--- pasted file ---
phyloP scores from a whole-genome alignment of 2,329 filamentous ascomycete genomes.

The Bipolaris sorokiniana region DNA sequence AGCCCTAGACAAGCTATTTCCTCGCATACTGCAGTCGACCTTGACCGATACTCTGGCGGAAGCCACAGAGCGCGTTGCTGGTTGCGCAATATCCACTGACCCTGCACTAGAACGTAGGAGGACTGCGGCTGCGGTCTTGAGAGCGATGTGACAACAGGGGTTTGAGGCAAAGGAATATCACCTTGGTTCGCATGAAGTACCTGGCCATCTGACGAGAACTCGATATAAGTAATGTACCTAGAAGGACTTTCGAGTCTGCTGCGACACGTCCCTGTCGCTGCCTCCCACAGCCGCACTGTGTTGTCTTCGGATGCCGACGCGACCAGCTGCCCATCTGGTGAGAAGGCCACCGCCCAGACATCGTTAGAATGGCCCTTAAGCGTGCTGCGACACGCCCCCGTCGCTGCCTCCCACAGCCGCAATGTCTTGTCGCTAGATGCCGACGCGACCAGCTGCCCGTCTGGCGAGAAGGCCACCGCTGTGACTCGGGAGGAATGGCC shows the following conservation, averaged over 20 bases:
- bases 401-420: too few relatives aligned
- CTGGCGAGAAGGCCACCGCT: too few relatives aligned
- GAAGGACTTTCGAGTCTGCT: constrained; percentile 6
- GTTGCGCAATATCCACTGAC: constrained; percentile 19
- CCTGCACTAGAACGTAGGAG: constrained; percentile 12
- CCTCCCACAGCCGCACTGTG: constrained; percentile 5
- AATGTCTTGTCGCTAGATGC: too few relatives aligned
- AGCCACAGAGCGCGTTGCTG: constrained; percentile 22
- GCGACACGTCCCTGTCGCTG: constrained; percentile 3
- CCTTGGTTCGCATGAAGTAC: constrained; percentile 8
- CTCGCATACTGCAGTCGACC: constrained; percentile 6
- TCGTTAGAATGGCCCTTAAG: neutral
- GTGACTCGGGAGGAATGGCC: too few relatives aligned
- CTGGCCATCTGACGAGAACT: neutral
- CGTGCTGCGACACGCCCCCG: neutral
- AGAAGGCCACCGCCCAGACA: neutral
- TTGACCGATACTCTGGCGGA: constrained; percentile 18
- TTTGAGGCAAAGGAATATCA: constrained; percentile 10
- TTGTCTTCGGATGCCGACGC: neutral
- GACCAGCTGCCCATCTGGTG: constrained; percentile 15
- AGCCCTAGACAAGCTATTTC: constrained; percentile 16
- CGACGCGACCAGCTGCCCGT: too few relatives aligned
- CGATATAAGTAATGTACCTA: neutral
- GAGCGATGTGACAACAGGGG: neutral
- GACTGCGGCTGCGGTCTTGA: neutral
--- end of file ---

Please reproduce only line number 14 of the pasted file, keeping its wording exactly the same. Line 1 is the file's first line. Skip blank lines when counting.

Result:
- TCGTTAGAATGGCCCTTAAG: neutral